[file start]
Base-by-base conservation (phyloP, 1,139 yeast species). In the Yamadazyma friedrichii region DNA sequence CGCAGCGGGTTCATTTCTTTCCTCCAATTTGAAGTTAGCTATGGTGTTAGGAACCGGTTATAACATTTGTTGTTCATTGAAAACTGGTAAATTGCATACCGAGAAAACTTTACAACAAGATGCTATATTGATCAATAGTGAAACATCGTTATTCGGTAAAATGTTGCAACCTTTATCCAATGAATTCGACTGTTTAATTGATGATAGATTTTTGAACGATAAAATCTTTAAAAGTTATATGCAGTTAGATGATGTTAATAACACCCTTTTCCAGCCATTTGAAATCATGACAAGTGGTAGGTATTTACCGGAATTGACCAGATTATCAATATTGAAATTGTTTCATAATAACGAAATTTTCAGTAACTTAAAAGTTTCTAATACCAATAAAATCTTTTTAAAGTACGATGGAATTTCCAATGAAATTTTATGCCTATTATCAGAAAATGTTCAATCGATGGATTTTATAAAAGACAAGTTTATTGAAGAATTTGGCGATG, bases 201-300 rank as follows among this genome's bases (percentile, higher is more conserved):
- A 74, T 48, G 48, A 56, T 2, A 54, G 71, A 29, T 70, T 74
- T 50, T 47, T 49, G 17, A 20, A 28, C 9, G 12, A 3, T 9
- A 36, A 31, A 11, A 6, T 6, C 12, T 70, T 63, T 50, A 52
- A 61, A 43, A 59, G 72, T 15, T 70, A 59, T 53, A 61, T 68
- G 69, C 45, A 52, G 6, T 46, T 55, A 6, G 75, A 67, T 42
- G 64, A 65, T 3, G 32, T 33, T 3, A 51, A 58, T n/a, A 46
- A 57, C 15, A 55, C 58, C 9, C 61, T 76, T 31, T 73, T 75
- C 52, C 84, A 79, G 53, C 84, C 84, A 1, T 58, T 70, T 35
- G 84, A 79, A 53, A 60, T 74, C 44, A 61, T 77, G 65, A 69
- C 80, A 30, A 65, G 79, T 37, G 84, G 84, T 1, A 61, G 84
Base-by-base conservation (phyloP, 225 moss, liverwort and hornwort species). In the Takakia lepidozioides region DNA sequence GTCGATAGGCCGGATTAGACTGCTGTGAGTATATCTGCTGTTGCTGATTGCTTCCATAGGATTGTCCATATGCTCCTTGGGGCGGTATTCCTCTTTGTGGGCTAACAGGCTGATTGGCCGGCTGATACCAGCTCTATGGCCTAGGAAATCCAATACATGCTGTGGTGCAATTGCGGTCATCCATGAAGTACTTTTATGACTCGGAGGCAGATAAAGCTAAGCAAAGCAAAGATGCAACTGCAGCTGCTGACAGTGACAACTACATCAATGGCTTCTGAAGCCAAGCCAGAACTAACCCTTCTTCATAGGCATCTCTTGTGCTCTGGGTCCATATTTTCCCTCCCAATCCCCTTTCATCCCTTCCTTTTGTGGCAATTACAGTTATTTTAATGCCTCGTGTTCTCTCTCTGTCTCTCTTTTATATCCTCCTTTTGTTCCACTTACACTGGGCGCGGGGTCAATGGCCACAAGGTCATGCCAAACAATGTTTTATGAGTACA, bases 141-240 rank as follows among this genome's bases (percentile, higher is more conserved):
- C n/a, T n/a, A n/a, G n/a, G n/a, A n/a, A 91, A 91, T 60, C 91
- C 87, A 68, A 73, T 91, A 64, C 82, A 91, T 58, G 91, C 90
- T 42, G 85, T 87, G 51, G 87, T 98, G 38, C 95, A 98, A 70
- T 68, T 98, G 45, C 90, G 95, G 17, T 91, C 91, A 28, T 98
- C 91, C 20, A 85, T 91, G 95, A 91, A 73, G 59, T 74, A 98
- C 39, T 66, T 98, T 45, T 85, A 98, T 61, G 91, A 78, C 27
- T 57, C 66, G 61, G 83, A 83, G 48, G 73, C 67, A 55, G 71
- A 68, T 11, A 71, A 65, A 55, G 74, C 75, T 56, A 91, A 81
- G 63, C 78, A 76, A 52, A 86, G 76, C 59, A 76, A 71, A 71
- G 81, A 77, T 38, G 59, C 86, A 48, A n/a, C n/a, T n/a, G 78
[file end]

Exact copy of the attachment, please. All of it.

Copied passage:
Base-by-base conservation (phyloP, 1,139 yeast species). In the Yamadazyma friedrichii region DNA sequence CGCAGCGGGTTCATTTCTTTCCTCCAATTTGAAGTTAGCTATGGTGTTAGGAACCGGTTATAACATTTGTTGTTCATTGAAAACTGGTAAATTGCATACCGAGAAAACTTTACAACAAGATGCTATATTGATCAATAGTGAAACATCGTTATTCGGTAAAATGTTGCAACCTTTATCCAATGAATTCGACTGTTTAATTGATGATAGATTTTTGAACGATAAAATCTTTAAAAGTTATATGCAGTTAGATGATGTTAATAACACCCTTTTCCAGCCATTTGAAATCATGACAAGTGGTAGGTATTTACCGGAATTGACCAGATTATCAATATTGAAATTGTTTCATAATAACGAAATTTTCAGTAACTTAAAAGTTTCTAATACCAATAAAATCTTTTTAAAGTACGATGGAATTTCCAATGAAATTTTATGCCTATTATCAGAAAATGTTCAATCGATGGATTTTATAAAAGACAAGTTTATTGAAGAATTTGGCGATG, bases 201-300 rank as follows among this genome's bases (percentile, higher is more conserved):
- A 74, T 48, G 48, A 56, T 2, A 54, G 71, A 29, T 70, T 74
- T 50, T 47, T 49, G 17, A 20, A 28, C 9, G 12, A 3, T 9
- A 36, A 31, A 11, A 6, T 6, C 12, T 70, T 63, T 50, A 52
- A 61, A 43, A 59, G 72, T 15, T 70, A 59, T 53, A 61, T 68
- G 69, C 45, A 52, G 6, T 46, T 55, A 6, G 75, A 67, T 42
- G 64, A 65, T 3, G 32, T 33, T 3, A 51, A 58, T n/a, A 46
- A 57, C 15, A 55, C 58, C 9, C 61, T 76, T 31, T 73, T 75
- C 52, C 84, A 79, G 53, C 84, C 84, A 1, T 58, T 70, T 35
- G 84, A 79, A 53, A 60, T 74, C 44, A 61, T 77, G 65, A 69
- C 80, A 30, A 65, G 79, T 37, G 84, G 84, T 1, A 61, G 84
Base-by-base conservation (phyloP, 225 moss, liverwort and hornwort species). In the Takakia lepidozioides region DNA sequence GTCGATAGGCCGGATTAGACTGCTGTGAGTATATCTGCTGTTGCTGATTGCTTCCATAGGATTGTCCATATGCTCCTTGGGGCGGTATTCCTCTTTGTGGGCTAACAGGCTGATTGGCCGGCTGATACCAGCTCTATGGCCTAGGAAATCCAATACATGCTGTGGTGCAATTGCGGTCATCCATGAAGTACTTTTATGACTCGGAGGCAGATAAAGCTAAGCAAAGCAAAGATGCAACTGCAGCTGCTGACAGTGACAACTACATCAATGGCTTCTGAAGCCAAGCCAGAACTAACCCTTCTTCATAGGCATCTCTTGTGCTCTGGGTCCATATTTTCCCTCCCAATCCCCTTTCATCCCTTCCTTTTGTGGCAATTACAGTTATTTTAATGCCTCGTGTTCTCTCTCTGTCTCTCTTTTATATCCTCCTTTTGTTCCACTTACACTGGGCGCGGGGTCAATGGCCACAAGGTCATGCCAAACAATGTTTTATGAGTACA, bases 141-240 rank as follows among this genome's bases (percentile, higher is more conserved):
- C n/a, T n/a, A n/a, G n/a, G n/a, A n/a, A 91, A 91, T 60, C 91
- C 87, A 68, A 73, T 91, A 64, C 82, A 91, T 58, G 91, C 90
- T 42, G 85, T 87, G 51, G 87, T 98, G 38, C 95, A 98, A 70
- T 68, T 98, G 45, C 90, G 95, G 17, T 91, C 91, A 28, T 98
- C 91, C 20, A 85, T 91, G 95, A 91, A 73, G 59, T 74, A 98
- C 39, T 66, T 98, T 45, T 85, A 98, T 61, G 91, A 78, C 27
- T 57, C 66, G 61, G 83, A 83, G 48, G 73, C 67, A 55, G 71
- A 68, T 11, A 71, A 65, A 55, G 74, C 75, T 56, A 91, A 81
- G 63, C 78, A 76, A 52, A 86, G 76, C 59, A 76, A 71, A 71
- G 81, A 77, T 38, G 59, C 86, A 48, A n/a, C n/a, T n/a, G 78